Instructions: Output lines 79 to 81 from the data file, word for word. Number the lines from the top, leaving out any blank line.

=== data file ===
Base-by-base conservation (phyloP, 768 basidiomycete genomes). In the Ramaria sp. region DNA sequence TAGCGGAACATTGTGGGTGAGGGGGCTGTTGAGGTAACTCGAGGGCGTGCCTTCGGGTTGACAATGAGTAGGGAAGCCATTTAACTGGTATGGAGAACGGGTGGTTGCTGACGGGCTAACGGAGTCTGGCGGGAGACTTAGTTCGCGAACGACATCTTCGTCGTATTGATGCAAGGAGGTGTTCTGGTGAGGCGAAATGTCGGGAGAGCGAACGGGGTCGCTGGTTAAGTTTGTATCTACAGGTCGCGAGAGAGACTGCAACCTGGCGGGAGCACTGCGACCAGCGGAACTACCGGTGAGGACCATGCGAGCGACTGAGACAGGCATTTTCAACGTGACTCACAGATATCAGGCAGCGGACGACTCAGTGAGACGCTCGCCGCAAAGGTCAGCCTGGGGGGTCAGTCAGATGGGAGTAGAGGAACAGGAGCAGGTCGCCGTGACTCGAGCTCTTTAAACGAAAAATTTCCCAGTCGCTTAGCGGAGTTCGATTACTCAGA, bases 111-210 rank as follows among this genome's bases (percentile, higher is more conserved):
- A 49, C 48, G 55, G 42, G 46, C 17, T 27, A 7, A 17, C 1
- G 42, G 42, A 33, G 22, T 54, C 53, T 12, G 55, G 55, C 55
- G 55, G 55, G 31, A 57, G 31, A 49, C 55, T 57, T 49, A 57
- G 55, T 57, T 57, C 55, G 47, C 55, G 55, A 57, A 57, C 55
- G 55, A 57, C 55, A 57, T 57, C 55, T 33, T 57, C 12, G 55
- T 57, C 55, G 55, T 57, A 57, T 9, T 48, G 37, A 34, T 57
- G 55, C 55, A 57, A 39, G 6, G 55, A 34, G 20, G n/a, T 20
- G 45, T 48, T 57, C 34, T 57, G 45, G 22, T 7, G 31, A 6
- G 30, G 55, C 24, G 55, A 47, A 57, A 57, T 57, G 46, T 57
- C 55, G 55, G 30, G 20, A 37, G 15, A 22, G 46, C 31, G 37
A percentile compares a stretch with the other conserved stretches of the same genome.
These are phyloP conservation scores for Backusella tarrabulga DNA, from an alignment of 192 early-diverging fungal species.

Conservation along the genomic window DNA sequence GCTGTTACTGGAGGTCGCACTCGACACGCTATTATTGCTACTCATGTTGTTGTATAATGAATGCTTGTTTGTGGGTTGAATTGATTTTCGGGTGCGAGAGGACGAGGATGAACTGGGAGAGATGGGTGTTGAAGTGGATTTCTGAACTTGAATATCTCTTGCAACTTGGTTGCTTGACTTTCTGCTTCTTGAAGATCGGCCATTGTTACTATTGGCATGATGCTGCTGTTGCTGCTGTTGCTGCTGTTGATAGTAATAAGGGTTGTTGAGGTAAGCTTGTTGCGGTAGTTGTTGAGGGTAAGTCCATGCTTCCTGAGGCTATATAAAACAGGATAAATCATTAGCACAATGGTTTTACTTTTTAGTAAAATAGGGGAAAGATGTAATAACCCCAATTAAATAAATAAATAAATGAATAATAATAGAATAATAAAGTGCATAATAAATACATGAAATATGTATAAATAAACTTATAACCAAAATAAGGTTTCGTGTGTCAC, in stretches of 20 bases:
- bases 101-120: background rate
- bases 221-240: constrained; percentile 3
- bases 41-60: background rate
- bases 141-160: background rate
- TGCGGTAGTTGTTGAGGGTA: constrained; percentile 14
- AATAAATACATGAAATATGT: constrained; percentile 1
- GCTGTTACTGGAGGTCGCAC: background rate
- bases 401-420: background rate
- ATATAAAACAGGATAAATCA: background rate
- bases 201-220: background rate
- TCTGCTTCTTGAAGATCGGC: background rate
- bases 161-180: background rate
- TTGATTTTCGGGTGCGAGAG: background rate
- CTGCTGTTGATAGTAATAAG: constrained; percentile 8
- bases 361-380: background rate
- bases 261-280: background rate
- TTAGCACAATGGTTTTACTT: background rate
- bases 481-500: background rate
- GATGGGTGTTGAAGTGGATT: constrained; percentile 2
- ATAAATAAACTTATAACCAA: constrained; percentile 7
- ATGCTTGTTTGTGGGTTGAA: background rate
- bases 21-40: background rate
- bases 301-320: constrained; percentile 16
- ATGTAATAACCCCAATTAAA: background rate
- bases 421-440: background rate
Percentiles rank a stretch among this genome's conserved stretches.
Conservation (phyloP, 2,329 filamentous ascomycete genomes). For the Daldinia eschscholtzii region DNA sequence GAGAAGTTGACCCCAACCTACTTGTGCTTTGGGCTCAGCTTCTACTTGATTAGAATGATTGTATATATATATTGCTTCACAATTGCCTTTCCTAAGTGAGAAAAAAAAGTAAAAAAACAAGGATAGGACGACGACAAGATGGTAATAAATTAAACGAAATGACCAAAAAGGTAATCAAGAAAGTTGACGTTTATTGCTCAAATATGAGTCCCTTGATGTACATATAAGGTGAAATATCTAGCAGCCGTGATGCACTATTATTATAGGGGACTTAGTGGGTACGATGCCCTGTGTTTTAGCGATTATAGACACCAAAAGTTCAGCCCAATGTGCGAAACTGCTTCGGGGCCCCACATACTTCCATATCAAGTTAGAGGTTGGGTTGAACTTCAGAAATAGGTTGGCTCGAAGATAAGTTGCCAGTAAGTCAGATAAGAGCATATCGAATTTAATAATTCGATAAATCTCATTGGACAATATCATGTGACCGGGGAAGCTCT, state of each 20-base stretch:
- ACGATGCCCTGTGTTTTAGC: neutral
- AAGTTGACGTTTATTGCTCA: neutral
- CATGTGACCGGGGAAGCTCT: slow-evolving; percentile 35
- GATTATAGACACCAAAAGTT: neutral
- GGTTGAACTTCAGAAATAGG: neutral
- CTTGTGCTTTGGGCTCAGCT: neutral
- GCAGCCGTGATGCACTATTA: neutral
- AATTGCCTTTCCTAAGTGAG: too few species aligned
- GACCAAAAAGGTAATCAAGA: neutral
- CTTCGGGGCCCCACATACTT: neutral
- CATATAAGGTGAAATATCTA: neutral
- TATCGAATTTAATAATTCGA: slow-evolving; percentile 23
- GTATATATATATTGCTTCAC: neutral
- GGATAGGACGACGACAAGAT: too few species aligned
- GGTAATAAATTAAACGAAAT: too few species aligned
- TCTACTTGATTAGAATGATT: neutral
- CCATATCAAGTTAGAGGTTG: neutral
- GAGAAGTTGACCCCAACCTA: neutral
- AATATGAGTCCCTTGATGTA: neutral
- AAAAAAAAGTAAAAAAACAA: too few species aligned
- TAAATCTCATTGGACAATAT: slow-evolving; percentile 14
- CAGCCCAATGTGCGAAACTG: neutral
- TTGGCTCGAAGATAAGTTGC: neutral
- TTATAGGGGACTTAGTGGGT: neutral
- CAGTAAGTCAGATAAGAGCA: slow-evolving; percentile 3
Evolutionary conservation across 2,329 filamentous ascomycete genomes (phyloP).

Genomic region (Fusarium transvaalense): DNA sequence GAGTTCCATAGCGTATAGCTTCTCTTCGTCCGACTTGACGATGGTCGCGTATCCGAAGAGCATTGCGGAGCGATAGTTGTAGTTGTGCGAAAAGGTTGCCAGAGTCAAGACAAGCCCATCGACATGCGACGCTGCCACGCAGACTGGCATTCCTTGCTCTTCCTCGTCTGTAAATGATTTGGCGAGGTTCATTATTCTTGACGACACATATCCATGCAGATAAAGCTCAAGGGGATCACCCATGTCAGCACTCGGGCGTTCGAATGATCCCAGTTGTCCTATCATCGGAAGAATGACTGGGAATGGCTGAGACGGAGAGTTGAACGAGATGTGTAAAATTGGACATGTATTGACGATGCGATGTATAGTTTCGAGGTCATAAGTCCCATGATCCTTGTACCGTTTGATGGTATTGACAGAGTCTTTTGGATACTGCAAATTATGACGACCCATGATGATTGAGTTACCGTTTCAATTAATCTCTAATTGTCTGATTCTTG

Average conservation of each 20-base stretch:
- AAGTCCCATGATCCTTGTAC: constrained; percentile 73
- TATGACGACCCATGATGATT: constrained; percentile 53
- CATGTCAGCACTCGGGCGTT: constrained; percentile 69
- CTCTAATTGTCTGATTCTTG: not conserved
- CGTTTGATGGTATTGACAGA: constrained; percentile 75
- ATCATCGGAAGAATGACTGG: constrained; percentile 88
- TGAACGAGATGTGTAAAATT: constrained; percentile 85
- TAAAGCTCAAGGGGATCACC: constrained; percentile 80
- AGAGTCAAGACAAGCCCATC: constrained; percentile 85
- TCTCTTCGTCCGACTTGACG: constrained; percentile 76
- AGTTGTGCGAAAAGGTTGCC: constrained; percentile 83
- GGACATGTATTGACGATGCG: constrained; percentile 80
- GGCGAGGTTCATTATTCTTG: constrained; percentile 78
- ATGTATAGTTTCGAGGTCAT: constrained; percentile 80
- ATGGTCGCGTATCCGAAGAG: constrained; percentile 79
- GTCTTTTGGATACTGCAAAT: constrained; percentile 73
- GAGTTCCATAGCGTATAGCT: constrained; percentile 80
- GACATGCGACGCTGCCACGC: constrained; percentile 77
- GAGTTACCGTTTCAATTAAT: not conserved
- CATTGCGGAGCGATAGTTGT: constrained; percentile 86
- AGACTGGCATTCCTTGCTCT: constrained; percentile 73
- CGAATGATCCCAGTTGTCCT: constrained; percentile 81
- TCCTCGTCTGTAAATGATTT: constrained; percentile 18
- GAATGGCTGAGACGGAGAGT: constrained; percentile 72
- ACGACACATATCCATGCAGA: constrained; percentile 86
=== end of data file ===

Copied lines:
- TCTCTTCGTCCGACTTGACG: constrained; percentile 76
- AGTTGTGCGAAAAGGTTGCC: constrained; percentile 83
- GGACATGTATTGACGATGCG: constrained; percentile 80